After a few years behind a desk Hempleman-Adams found himself owning 65 per cent of a multi-million pound turnover adhesives company that was "doing very, very well". When Hempleman-Adams was a castaway on Desert Island Discs in the late 1990s, presenter Sue Lawley described his job as making 'posh glue'. What this actually meant was that he was supplying the electronics industry and in particular "we were involved with road traffic systems on the electrical side".
Eventually, two decades ago Hempleman-Adams was tempted by a takeover offer that he "couldn't really refuse". Included in the sale agreement was his retention of the electronic traffic systems monitoring loop side of the business"so if any readers get a speeding fine while going around the M25, that's my fault. When the electronics are put into the road, you've got to protect them against heavy loads and big differentials in temperature, which was where we came in."
And so Global Resins came into existence, a company that describes itself as specialising in the formulation and manufacture of epoxy and polyurethane resin systems and one of the key players in resin systems developed for the traffic market. In yet another parallel career Hempleman-Adams joined the board of US electronics company XP Power, a $150m turnover company specialising in AC-DC power supplies and DC-DC converters.
"That's got a good synergy with Global Resins. It's also a very good barometer of the economy over here. XP has a factory in California, and what happens there seems to happen in the UK about six months later."
Hempleman-Adams says that when you mention to people that you make glue, they tend to think of you boiling up horses' heads in the back of a knacker's yard. If you're lucky, you might conjure up an image of the type of blister packs of two-part epoxy resins that you find in DIY superstores. This doesn't help with the image of his industry sector because "Joe Public will always find a way of messing that up, even if you have a syringe of hardener on one side and resin on the other".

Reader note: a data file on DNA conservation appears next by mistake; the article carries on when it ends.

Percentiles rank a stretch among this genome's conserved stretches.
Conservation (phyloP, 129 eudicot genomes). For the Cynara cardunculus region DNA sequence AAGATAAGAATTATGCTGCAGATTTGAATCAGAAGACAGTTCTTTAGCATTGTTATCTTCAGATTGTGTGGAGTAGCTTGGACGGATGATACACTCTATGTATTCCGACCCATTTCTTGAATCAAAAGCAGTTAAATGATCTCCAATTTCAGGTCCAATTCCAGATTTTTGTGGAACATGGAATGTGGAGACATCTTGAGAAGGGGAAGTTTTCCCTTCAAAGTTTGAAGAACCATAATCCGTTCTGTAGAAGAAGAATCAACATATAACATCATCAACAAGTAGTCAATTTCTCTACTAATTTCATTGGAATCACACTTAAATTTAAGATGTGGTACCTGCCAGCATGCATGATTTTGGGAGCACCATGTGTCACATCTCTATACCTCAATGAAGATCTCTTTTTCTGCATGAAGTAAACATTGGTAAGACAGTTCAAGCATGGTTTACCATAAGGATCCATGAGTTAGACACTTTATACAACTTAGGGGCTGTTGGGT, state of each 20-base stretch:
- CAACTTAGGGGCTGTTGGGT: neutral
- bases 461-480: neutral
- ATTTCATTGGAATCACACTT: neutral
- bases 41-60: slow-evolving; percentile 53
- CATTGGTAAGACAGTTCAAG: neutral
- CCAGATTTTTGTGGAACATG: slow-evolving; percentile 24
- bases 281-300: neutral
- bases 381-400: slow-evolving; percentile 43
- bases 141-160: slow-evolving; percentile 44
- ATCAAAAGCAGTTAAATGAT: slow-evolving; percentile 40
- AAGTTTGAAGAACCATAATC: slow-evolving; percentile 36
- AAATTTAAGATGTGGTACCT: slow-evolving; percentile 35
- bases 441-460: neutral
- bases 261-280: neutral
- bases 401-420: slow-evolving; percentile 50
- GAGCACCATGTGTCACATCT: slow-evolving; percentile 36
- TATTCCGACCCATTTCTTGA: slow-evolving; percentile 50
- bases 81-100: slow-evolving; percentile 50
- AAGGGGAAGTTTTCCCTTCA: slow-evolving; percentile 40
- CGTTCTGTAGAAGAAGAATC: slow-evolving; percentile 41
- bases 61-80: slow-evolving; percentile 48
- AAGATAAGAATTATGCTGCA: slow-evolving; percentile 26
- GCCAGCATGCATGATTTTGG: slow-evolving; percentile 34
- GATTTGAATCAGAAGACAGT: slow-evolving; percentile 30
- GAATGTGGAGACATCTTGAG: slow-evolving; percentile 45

The result of this is that, to stand any chance of working properly, the formulation for consumer adhesives "has to be so wide in its tolerance that it will still work even when it is wrongly used. But when you are supplying an automotive company - and we might put in 100 tonnes to one manufacturer alone - where adhesives are applied by machine, then the formulation can then get down to perhaps 0.01 per cent accuracy. The result is that the formulation will be incredibly strong and specific to the product. We can place our product on the top of your car and lift it with a crane and the adhesive will be the strongest part of the vehicle. Other bits will fall off, but the roof will stay stuck to the lifting plate".
As the conversation comes to a close, I ask Hempleman-Adams if the explorer in him has learned anything from the businessman or vice versa. "I think that the relationship between the two has been greatly overstressed in the past," he says.
"But I suppose when you're sitting out on the Arctic ice, starving and frozen, waiting for days to be picked up by an aeroplane that doesn't seem to want ever to turn up, you have to learn to be a bit patient and try to remain calm. And I think these are things I try to do in my business life."